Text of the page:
Singular Extracellular Matrices and Information Rebirth in Kane Faucher's The Infinite Atrocity
By Jim Chaffee. Randees like Paul Ryan are even more amusing to watch, even if in the long run more damaging to society. Mr. Ryan famously declared himself to be a devout Catholic atheist. Of course, he didn't say it in so many words. He claims to be a devout Catholic and he also claimed to be a follower of Ayn Rand or at least of her philosophy. The Catholic Church itself informed Mr. Ryan that such a position was logically untenable given that a fundamental tenet of Rand's "philosophy" is atheism. This is a necessary condition to be a follower of her philosophy, probably one of the less stupid ones. That the clueless Mr. Ryan (who said after the rebuke from the Church that he was not a follower of Rand, a lie given that it was recorded: he had made this statement during a speech to a "conservative" group) didn't realize this simple inconsistency tells us that 1) he lied about having read Rand or 2) he cannot read with comprehension. Since his requirement that his staff read Rand's gibberish (something one would assume they had done and seen through in high school or before) implies he has read her work, he then cannot have comprehended it. That is, the man cannot read with comprehension. He is a functional illiterate. Given that among his generation of humans educated through college within the US one has only a fifty-fifty chance of meeting a functional literate, that is no surprise. more...
Tom Bradley's FAMILY ROMANCE: excerpt and interview
By Tom Bradley et. al. As for the more explicitly testicular of our parents—who knows where absent Dad would come down on this issue? Mom and pathogens are the sole topics he's reluctant to discuss in secret letters from across the Judeuphrates, where has defected to please himself behaving like a traitor/apostate among the Relic Amalekites. more...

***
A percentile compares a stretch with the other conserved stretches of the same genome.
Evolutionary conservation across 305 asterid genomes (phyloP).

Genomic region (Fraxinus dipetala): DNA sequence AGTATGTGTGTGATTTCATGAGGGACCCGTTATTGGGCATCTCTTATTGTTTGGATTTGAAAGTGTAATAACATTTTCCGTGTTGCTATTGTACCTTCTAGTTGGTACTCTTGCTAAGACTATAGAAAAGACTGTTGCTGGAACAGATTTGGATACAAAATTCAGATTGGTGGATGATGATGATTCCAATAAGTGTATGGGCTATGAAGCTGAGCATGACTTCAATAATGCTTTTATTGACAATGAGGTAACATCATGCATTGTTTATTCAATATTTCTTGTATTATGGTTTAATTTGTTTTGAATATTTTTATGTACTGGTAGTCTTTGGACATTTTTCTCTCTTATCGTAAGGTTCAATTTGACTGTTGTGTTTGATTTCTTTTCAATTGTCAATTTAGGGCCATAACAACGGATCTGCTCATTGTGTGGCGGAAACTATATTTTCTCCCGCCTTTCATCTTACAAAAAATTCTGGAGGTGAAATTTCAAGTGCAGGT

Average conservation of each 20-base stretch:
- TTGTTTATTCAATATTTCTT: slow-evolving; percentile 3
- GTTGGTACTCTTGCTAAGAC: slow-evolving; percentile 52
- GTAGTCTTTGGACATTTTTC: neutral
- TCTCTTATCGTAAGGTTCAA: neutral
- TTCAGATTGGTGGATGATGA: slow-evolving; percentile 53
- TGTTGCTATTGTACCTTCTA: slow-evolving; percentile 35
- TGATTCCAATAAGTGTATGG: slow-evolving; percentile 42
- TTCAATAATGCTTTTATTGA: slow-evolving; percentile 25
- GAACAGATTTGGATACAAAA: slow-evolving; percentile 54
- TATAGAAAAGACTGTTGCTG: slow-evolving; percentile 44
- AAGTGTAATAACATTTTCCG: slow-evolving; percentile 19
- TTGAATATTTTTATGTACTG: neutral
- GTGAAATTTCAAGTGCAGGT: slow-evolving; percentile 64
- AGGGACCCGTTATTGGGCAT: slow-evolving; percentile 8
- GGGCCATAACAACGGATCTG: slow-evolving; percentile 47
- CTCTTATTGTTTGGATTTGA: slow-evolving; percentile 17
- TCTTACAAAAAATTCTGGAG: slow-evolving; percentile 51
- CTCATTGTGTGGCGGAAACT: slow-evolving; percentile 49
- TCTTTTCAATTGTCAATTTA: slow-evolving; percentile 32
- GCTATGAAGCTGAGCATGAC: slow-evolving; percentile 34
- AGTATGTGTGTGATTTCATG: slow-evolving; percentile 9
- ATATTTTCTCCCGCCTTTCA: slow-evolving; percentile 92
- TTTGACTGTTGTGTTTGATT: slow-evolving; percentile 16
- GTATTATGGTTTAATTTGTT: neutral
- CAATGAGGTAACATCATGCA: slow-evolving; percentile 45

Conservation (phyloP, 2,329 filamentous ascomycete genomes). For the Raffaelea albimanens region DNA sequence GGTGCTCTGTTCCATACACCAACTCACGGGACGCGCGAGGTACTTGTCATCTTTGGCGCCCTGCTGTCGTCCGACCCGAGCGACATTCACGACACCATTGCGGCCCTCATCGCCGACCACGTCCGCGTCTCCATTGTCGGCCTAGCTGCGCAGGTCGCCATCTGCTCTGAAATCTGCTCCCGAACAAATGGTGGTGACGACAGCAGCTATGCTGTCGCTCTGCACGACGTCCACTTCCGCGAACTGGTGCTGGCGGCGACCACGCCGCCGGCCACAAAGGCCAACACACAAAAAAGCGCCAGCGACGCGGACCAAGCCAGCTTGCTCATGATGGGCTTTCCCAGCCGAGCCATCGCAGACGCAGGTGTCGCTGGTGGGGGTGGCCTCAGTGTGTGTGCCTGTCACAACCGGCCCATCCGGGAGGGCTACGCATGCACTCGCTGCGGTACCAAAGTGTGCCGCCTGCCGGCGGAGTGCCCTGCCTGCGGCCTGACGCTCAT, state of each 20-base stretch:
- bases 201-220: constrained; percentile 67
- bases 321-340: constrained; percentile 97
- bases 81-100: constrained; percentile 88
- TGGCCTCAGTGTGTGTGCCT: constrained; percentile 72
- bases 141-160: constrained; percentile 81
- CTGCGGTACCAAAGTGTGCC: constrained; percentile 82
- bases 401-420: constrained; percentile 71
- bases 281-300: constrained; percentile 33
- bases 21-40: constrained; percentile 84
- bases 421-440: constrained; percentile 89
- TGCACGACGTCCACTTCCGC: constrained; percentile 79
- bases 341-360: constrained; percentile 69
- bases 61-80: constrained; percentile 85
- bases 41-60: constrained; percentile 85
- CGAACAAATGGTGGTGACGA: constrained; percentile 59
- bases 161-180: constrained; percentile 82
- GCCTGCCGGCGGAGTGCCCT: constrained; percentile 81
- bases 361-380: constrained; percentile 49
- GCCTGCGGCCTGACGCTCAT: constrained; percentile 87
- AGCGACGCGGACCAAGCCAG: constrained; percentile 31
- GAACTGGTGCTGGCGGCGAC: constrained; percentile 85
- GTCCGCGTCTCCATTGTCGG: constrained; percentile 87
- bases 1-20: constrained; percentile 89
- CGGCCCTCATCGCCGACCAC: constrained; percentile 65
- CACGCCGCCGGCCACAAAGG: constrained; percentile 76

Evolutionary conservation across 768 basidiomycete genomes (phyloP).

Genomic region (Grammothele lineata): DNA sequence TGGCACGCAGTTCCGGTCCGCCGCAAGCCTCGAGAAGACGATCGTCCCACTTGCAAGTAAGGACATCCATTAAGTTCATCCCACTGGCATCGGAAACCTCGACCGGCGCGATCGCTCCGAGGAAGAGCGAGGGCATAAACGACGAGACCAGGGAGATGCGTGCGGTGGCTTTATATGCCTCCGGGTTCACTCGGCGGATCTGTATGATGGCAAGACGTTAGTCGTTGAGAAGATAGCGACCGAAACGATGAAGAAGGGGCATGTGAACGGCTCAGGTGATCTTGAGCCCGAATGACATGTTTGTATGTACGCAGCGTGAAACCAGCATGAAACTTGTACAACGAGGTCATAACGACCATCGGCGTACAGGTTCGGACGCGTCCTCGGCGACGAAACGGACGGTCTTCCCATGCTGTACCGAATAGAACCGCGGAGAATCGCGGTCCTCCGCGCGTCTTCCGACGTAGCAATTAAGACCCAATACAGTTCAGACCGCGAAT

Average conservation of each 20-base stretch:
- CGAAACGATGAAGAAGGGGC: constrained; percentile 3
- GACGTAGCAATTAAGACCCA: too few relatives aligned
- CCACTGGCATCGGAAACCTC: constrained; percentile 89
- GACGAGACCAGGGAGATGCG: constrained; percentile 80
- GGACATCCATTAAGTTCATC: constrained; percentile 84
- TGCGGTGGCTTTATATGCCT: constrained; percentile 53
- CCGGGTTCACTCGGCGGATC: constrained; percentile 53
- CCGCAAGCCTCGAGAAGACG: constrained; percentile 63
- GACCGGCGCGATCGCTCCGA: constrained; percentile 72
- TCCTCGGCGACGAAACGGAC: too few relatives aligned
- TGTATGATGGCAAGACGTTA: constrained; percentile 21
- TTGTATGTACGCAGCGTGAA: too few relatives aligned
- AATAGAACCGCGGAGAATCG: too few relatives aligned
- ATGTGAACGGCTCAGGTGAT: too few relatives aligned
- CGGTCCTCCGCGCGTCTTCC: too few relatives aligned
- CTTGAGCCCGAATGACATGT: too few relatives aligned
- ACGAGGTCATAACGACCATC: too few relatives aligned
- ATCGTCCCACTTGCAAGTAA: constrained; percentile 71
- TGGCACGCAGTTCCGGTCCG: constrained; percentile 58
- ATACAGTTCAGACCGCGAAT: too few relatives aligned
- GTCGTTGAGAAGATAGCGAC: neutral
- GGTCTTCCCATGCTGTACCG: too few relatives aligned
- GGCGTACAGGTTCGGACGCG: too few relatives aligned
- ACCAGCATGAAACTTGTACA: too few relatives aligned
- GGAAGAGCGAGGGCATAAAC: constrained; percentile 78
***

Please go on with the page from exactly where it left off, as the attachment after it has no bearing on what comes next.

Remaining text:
Author's Foreword to the New Edition of My Hands Were Clean
By Tom Bradley. The end of everything is going to be like a jumbo jet crash: what kills you is the sheer bouncing avoirdupois of all the other assholes jam-packed around you. The unprecedented apocalyptic monstrosity of the internet makes it obvious that our universe, and everybody in it, is hurtling into the final few screams of the Great Dissolution, as promised in the Vishnu Purana. The Night of Brahma will follow, when we all have to shut the fuck up, and even stop publishing e-books. more...
Les Apaches de la bibliothèque infinie: The Infinite Library by Kane X. Faucher
By Jim Chaffee. Imagine you've fallen in with bookish thugs. Hooligans of the word printed on paper. Canadian dealer in antique books Alberto Gimaldi finds himself in precisely this situation when he hires on with a collector named Castellemare who turns out to be a criminal master-librarian. Castellemare's vicious henchman Angelo first trains Gimaldi in the subtle art of retrieving escaped books only to later hunt him down to repossess books with which Gimaldi has absconded. The library from which books escape to the hands of selected readers, as did those with which Gimaldi made off, is the infinite library over which Catellemare ostensibly presides. Along the way, Gimaldi matches wits with Anton Setzer, former hireling of Castellmare, used bookstore owner and inventor-operator of an infernal device attached to the infinite library via a labyrinth. The device appends newly unwritten books to the library, a mind-boggling task given that the library holds everything written, actually or potentially, analogous to the sort of apparent paradox (only apparent) that haunts infinity in mathematical art. more...
Pseudo-scientists, Pseudo-Shamans, and Mass Delusion: Contemporary US Culture
By Jim Chaffee. Reality is that contemporary US society is afflicted with mass delusion. A goodly bit of it is illustrated by the above statements: ceremonial certification in lieu of active education whereby verbiage for verbiage sake passes for accomplishment. As an example of active education the author challenges the reader to give an argument that the square root of two is not a fraction (and for those who are not educated, a fraction can be taken as the ratio of two non-negative integers, assumed without common divisors, and a square root of a number is another number which when multiplied by itself equals said number). This is a simple exercise, but it does require two important items missing from both statements quoted above: operational definition and reasoning. Without them, words are wasted except for emotive purposes. more...
Notes From a Season at the Center of the Universe: Cecil Taylor at the Take 3